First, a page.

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A tasty, if not always tasteful, tale of supernatural mayhem that fans of King and Crichton alike will enjoy.

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DEVOLUTION

Are we not men? We are—well, ask Bigfoot, as Brooks does in this delightful yarn, following on his bestseller World War Z (2006).

A zombie apocalypse is one thing. A volcanic eruption is quite another, for, as the journalist who does a framing voice-over narration for Brooks’ latest puts it, when Mount Rainier popped its cork, “it was the psychological aspect, the hyperbole-fueled hysteria that had ended up killing the most people.” Maybe, but the sasquatches whom the volcano displaced contributed to the statistics, too, if only out of self-defense. Brooks places the epicenter of the Bigfoot war in a high-tech hideaway populated by the kind of people you might find in a Jurassic Park franchise: the schmo who doesn’t know how to do much of anything but tries anyway, the well-intentioned bleeding heart, the know-it-all intellectual who turns out to know the wrong things, the immigrant with a tough backstory and an instinct for survival. Indeed, the novel does double duty as a survival manual, packed full of good advice—for instance, try not to get wounded, for “injury turns you from a giver to a taker. Taking up our resources, our time to care for you.” Brooks presents a case for making room for Bigfoot in the world while peppering his narrative with timely social criticism about bad behavior on the human side of the conflict: The explosion of Rainier might have been better forecast had the president not slashed the budget of the U.S. Geological Survey, leading to “immediate suspension of the National Volcano Early Warning System,” and there’s always someone around looking to monetize the natural disaster and the sasquatch-y onslaught that follows. Brooks is a pro at building suspense even if it plays out in some rather spectacularly yucky episodes, one involving a short spear that takes its name from “the sucking sound of pulling it out of the dead man’s heart and lungs.” Grossness aside, it puts you right there on the scene.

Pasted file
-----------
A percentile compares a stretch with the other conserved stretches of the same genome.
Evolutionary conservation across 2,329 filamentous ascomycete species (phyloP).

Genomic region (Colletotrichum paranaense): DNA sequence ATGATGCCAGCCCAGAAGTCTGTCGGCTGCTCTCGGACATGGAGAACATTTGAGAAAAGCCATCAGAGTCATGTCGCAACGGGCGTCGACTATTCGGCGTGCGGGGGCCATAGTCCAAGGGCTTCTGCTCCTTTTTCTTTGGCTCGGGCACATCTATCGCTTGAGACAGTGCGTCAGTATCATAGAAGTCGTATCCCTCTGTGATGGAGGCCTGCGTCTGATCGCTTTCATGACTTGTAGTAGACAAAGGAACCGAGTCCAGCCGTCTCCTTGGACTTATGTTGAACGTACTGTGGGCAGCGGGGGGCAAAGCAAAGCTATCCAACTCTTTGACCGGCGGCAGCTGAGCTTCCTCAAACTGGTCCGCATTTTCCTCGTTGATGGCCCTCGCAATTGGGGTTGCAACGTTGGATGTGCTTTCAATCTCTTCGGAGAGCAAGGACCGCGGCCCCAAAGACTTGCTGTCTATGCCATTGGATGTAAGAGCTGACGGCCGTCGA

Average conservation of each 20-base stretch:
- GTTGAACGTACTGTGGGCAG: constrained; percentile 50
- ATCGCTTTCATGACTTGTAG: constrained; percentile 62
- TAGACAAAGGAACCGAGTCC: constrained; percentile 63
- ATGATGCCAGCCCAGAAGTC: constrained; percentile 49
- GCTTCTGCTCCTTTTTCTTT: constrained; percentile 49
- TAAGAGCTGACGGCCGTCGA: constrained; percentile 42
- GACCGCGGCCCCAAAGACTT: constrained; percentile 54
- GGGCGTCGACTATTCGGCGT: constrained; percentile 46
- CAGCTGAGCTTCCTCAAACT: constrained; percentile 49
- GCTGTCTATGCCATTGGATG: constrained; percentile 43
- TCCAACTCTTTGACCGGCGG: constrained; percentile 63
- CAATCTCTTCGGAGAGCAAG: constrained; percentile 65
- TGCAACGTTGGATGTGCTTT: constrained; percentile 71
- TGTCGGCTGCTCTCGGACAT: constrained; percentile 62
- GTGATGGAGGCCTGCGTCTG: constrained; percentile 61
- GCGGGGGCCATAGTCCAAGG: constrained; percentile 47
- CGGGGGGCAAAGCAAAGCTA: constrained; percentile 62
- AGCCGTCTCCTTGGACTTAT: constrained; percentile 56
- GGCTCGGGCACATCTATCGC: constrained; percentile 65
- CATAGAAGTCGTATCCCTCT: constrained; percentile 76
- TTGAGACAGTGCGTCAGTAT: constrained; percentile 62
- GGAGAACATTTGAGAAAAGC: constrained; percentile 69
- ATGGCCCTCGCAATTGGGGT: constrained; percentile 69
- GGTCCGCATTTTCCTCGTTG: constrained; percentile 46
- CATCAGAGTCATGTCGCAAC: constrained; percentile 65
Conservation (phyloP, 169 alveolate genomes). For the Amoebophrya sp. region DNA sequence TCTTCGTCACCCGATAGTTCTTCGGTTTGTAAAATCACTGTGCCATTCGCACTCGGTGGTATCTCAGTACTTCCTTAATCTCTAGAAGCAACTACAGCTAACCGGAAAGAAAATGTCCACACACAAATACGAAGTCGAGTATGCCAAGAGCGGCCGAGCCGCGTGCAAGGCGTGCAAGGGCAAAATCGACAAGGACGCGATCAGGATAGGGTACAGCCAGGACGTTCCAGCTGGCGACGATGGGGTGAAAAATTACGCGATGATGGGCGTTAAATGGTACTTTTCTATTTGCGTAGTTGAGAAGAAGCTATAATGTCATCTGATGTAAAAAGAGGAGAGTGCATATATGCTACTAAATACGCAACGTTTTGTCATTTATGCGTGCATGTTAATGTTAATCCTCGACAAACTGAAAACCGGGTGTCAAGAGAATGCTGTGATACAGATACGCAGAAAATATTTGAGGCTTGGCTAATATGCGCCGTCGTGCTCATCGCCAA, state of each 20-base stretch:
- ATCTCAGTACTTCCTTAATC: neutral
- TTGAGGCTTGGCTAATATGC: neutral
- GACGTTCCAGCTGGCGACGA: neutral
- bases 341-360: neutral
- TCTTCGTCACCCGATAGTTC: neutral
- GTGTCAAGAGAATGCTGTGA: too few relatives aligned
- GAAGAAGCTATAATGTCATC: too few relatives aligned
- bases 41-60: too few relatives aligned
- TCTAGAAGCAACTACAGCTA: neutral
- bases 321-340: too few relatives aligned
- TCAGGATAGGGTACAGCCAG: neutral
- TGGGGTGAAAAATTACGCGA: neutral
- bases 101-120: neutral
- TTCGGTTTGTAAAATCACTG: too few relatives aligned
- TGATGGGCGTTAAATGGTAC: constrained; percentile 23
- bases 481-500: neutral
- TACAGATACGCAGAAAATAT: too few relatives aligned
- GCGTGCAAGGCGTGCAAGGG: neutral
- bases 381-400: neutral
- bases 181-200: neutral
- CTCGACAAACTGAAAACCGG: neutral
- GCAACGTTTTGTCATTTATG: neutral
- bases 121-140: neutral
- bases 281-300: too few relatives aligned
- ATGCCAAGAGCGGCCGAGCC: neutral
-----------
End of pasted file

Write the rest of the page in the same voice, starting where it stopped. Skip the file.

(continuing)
A tasty, if not always tasteful, tale of supernatural mayhem that fans of King and Crichton alike will enjoy.

Pub Date: June 16, 2020

ISBN: 978-1-9848-2678-7

Page Count: 304

Publisher: Del Rey/Ballantine

Review Posted Online: Feb. 10, 2020

Kirkus Reviews Issue: March 1, 2020